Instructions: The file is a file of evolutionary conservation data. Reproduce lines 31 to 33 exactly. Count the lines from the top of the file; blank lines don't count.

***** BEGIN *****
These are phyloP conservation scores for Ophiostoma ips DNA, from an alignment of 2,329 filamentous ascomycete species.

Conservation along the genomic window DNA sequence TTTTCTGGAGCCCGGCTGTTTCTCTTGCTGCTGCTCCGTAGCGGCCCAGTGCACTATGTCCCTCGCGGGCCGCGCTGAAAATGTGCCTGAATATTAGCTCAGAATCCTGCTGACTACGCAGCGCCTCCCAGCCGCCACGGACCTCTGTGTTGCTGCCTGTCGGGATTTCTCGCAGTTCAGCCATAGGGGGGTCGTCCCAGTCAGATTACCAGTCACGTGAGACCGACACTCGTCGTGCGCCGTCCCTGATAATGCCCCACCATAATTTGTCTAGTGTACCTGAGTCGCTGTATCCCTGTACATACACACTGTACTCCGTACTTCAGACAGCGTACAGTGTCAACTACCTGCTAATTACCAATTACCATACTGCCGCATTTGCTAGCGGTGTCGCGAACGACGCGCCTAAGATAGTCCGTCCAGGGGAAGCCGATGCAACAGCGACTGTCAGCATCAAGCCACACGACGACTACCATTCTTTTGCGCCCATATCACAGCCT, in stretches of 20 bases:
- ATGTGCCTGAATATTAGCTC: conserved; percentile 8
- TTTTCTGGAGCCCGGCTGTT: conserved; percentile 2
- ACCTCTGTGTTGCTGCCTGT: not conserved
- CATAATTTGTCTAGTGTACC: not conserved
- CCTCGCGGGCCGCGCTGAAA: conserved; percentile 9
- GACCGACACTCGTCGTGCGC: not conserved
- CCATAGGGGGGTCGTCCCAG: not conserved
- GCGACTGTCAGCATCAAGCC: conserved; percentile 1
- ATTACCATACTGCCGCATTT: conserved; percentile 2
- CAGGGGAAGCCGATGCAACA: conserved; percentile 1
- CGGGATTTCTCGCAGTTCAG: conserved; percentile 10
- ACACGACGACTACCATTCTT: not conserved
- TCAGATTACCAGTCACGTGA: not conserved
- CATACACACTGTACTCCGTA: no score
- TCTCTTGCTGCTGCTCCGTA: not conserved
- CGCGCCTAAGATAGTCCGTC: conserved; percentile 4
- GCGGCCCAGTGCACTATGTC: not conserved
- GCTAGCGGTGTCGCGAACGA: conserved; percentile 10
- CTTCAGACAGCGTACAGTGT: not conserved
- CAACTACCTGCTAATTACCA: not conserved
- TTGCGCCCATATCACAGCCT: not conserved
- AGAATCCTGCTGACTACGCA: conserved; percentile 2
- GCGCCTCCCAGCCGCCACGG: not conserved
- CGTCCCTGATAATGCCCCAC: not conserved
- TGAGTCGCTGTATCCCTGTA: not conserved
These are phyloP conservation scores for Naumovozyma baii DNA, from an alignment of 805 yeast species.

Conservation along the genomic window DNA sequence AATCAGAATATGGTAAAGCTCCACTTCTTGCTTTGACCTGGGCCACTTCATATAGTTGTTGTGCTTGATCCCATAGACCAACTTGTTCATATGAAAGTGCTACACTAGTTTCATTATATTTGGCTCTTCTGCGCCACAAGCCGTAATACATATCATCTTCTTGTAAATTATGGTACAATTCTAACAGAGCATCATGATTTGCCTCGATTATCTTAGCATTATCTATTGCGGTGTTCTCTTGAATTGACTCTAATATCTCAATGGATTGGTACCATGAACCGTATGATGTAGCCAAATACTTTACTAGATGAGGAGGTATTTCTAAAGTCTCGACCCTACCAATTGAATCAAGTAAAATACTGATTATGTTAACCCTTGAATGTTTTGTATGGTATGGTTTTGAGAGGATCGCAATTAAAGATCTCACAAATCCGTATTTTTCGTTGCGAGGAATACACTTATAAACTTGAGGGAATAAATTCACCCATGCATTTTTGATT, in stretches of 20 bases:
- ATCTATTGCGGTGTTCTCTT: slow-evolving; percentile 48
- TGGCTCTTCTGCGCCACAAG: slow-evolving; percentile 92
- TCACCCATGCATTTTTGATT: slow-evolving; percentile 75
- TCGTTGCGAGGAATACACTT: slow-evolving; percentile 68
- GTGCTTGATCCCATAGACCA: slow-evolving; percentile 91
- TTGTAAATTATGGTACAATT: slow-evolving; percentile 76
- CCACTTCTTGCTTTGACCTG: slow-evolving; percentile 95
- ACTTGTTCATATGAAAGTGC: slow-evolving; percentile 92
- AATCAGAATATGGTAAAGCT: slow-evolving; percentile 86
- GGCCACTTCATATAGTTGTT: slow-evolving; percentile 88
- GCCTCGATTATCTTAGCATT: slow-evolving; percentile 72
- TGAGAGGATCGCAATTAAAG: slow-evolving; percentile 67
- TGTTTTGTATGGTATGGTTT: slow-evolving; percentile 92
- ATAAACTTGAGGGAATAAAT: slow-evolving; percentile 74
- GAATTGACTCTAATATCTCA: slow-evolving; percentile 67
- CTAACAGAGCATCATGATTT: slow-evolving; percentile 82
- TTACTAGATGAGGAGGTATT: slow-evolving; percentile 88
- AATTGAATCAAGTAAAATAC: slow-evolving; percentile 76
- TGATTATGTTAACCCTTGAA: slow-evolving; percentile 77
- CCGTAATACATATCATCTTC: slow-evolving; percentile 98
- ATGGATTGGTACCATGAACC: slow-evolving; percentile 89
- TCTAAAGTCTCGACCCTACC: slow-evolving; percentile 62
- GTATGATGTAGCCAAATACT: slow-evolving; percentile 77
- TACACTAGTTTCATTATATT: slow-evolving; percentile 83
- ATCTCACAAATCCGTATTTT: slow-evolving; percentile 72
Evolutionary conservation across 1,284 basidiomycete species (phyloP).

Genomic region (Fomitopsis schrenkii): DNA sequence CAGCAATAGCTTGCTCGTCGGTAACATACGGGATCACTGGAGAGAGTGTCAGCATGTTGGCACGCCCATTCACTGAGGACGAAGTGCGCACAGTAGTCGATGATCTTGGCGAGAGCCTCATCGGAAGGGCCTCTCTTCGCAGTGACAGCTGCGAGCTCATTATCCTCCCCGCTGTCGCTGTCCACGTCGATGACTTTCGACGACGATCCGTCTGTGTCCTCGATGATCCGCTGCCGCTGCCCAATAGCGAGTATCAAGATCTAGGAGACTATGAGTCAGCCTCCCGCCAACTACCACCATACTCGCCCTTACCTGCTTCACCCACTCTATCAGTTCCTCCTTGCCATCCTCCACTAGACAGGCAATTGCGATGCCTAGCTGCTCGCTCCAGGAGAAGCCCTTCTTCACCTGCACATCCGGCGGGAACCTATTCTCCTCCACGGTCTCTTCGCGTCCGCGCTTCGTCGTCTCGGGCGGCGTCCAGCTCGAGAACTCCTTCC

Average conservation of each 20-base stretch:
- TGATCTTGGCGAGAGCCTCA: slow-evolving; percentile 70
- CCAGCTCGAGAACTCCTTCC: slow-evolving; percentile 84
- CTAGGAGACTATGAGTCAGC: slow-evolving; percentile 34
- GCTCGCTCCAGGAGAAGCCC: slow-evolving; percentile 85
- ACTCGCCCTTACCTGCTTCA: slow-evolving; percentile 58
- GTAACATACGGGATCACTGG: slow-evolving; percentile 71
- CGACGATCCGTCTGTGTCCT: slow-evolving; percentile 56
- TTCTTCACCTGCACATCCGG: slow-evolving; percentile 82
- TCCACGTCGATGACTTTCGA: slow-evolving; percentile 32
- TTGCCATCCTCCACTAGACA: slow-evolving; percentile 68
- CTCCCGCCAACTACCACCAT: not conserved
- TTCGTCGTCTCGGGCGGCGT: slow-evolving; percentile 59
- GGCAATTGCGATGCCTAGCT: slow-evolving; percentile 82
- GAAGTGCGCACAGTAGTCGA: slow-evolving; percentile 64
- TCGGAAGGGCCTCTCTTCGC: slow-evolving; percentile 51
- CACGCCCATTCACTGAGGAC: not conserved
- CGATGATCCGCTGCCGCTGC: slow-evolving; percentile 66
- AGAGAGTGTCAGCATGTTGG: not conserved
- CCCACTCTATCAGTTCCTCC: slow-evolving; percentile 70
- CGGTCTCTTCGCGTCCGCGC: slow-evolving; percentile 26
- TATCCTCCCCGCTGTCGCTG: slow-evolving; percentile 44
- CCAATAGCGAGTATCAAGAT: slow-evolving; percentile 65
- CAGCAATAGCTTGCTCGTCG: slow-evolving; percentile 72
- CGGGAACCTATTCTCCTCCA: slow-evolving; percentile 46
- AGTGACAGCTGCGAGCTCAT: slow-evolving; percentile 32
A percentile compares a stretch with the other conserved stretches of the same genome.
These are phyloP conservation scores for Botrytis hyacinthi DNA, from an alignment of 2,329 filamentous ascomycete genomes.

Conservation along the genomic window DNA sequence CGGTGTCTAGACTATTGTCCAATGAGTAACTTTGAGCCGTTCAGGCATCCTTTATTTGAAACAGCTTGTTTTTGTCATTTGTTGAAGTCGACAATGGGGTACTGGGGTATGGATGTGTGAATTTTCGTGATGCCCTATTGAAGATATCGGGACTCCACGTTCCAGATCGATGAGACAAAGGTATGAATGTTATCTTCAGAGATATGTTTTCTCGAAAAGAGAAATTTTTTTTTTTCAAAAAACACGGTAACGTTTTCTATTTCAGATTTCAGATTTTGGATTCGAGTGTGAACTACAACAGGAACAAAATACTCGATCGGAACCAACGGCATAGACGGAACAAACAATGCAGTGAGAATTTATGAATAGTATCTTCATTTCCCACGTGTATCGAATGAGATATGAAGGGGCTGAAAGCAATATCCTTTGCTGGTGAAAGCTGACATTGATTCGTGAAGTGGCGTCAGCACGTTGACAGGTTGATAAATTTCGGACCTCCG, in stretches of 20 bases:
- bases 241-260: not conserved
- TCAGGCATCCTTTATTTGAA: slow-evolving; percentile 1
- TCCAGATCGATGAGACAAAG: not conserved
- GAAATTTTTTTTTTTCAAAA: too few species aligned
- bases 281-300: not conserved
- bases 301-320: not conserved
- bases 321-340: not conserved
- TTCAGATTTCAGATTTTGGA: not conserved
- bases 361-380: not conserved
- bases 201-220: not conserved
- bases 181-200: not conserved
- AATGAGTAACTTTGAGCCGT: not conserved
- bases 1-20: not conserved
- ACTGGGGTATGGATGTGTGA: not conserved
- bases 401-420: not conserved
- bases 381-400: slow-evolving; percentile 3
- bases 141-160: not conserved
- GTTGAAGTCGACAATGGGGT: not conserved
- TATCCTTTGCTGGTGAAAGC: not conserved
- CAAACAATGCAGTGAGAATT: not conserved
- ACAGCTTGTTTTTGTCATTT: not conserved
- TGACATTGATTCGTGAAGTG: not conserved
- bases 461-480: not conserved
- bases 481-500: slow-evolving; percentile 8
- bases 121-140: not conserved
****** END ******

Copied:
- TGGCTCTTCTGCGCCACAAG: slow-evolving; percentile 92
- TCACCCATGCATTTTTGATT: slow-evolving; percentile 75
- TCGTTGCGAGGAATACACTT: slow-evolving; percentile 68